Squeaky Clean — Westport’s student-owned car detailing service — is back for a 3rd summer. Showing their entrepreneurial bones, founders Max Reznik and Dylan Bobrow have added a few twists.
Dylan Bobrow, Max Reznik and a Squeaky Clean car.
They’ll bring equipment to local offices and stores. Employees and customers can get their cars detailed while they work or shop — for a discounted price. They invite interested companies to contact them for (ahem) details.
They’re organizing a promotion to raise money to help prevent colon cancer. They need a parking lot for quick details and car washes. If you’ve got one, let them know.
Max and Dylan are looking for franchisees — and part-time employees. Again, give a yell.
Squeaky Clean still does house calls. Returning customers get a 10% discount.
And — oh yes — they now detail boats.
Squeaky Clean promises a lot. But they work hard. And they deliver.
Max and Dylan didn’t get to the top of Westport’s summer-job heap by forgetting about all the little details.
A year ago, soon-to-be Staples graduates Dylan Bobrow and Max Reznik wanted a summer job. The critera: make decent money, be outdoors and have flexible hours. They started a car detailing business — “Squeaky Clean” — and achieved their goals.
This summer — as students everywhere scramble to find any job at all — Squeaky Clean begins its second year. Thanks to lessons learned last year, and at Lehigh University, Dylan and Max sit as pretty as the cars they clean.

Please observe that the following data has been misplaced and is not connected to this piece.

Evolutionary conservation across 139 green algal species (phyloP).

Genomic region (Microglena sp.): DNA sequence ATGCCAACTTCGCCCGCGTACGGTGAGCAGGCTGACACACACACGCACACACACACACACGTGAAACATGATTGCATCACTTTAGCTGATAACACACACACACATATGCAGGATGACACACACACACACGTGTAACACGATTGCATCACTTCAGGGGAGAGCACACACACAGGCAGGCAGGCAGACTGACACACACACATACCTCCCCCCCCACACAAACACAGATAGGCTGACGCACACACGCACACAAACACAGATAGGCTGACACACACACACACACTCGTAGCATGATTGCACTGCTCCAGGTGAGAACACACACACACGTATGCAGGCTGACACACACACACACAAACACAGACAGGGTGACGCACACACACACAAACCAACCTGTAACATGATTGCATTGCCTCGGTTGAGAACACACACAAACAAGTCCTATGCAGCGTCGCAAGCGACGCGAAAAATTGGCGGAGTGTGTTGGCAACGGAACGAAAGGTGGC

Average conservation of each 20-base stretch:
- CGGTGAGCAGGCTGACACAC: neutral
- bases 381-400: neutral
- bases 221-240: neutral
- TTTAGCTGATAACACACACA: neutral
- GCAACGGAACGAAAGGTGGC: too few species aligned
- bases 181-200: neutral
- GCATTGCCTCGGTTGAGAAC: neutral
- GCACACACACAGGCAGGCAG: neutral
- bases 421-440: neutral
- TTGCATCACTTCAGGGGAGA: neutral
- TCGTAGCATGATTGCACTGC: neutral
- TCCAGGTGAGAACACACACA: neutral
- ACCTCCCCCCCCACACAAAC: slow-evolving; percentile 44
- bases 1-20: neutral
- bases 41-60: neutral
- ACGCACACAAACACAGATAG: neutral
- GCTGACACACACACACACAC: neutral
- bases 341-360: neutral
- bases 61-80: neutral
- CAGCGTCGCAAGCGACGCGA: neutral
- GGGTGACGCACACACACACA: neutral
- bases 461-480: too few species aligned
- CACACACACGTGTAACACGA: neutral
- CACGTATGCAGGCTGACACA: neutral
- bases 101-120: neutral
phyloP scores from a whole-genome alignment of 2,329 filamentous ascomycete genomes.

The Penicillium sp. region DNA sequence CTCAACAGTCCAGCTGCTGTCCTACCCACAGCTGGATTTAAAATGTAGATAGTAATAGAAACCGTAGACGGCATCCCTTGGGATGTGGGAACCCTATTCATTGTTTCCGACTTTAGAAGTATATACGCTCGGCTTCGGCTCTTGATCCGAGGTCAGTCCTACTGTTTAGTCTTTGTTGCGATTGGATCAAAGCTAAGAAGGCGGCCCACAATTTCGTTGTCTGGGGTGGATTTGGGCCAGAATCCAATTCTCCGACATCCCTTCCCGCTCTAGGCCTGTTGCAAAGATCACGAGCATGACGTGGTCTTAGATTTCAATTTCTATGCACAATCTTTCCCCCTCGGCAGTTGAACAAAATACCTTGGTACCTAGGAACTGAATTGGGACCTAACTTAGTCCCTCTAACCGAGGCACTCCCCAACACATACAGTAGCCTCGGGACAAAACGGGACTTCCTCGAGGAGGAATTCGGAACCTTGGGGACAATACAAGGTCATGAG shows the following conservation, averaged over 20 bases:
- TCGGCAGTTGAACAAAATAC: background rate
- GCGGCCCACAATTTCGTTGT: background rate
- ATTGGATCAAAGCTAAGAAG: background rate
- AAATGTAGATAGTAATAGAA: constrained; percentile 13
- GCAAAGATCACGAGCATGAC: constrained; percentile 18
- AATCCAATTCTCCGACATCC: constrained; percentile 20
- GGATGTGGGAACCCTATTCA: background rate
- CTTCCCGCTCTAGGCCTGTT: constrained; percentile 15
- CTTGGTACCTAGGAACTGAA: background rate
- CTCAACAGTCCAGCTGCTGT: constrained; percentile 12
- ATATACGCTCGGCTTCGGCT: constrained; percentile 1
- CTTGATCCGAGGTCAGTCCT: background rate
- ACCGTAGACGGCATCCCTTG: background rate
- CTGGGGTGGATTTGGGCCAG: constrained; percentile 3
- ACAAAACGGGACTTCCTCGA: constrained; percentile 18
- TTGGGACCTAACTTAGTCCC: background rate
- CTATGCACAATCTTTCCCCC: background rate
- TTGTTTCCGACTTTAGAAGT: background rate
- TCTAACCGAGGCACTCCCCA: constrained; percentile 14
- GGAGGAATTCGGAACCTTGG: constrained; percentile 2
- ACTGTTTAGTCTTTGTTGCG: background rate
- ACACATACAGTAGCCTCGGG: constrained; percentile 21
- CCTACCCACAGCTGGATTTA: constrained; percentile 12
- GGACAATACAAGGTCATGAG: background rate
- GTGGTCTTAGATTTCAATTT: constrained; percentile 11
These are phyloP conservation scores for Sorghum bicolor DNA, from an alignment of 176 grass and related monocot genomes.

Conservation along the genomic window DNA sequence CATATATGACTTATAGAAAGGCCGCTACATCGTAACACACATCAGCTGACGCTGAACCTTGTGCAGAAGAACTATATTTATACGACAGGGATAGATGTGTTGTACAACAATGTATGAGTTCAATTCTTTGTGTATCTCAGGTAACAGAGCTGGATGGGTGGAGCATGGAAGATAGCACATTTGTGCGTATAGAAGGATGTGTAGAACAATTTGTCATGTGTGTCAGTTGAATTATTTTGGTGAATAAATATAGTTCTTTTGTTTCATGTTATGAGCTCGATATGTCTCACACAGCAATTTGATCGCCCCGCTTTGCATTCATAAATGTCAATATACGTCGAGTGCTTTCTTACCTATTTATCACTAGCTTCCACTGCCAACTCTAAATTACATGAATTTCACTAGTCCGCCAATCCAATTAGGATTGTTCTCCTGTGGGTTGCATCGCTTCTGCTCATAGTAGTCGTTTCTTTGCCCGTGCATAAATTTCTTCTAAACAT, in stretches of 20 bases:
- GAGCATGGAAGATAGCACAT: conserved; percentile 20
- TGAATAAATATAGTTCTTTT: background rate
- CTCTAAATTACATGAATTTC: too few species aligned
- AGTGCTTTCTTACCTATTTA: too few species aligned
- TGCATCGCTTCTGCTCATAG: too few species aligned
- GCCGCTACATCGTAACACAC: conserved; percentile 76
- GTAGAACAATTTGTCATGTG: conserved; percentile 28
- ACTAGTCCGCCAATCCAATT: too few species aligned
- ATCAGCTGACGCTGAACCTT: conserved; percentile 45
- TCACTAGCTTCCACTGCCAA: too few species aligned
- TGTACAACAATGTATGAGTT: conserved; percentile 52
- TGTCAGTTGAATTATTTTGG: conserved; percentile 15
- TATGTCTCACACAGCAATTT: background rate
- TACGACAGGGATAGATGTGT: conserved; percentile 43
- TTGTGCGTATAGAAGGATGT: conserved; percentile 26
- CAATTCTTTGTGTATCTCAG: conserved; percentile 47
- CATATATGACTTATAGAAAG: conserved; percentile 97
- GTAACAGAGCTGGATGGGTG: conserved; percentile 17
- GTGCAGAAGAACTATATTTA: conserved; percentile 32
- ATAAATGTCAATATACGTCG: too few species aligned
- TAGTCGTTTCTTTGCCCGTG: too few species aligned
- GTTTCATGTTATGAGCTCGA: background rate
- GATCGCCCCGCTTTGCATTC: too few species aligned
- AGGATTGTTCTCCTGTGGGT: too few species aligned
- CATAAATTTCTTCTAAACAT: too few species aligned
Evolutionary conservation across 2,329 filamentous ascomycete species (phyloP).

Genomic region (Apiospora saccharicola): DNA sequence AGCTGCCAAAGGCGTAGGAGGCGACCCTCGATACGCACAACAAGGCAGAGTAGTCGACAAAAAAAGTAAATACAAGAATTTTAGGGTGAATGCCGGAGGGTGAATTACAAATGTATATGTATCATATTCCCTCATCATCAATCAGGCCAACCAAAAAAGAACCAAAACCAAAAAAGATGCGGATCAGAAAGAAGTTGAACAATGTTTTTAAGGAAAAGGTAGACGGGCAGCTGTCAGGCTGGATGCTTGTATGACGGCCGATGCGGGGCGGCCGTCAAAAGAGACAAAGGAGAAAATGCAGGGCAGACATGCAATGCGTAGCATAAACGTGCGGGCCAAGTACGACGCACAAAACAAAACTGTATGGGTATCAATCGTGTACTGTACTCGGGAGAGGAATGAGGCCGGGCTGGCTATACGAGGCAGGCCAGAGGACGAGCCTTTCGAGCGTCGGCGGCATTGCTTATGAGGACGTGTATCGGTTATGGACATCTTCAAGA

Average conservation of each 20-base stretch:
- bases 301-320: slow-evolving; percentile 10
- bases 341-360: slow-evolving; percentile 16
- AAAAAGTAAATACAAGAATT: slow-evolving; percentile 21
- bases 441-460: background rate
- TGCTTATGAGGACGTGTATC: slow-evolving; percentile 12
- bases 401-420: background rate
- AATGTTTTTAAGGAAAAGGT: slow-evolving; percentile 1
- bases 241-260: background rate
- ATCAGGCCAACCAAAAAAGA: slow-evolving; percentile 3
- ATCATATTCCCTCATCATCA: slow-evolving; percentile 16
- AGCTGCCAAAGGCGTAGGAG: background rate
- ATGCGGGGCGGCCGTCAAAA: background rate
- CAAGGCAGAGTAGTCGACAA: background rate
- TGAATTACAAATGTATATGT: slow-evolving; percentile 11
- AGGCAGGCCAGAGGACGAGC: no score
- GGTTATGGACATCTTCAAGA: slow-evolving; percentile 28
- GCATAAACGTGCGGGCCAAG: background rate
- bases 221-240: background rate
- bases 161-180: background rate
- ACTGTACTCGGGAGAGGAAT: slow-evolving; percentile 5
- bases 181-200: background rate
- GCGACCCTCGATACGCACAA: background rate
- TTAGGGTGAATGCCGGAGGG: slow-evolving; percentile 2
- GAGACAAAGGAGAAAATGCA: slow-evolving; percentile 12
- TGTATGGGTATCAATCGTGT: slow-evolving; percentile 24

Their hard work and attention to “detail” last summer served them well. Customer satisfaction was high; word-of-mouth strong. Clients liked seeing 2 teenagers start their own business and perform manual labor. One customer compared them to her own Xbox-obsessed 20-year-old son.
At Lehigh, Max took a leadership role in a class in which students started their own business. Drawing on that experience, the current economy and their own experience last summer, Max and Dylan devised a lower pricing structure for this year.
The 19-year-olds think about Squeaky Clean all year long. They were named Thalheimer Fellows in a young entrepreneurship contest, and won a grant to expand.
That was encouraging. So was the reaction of a 1980s Mercedes owner: She cried. Her father passed the car on to her, she said — and she’d never seen it look so good.
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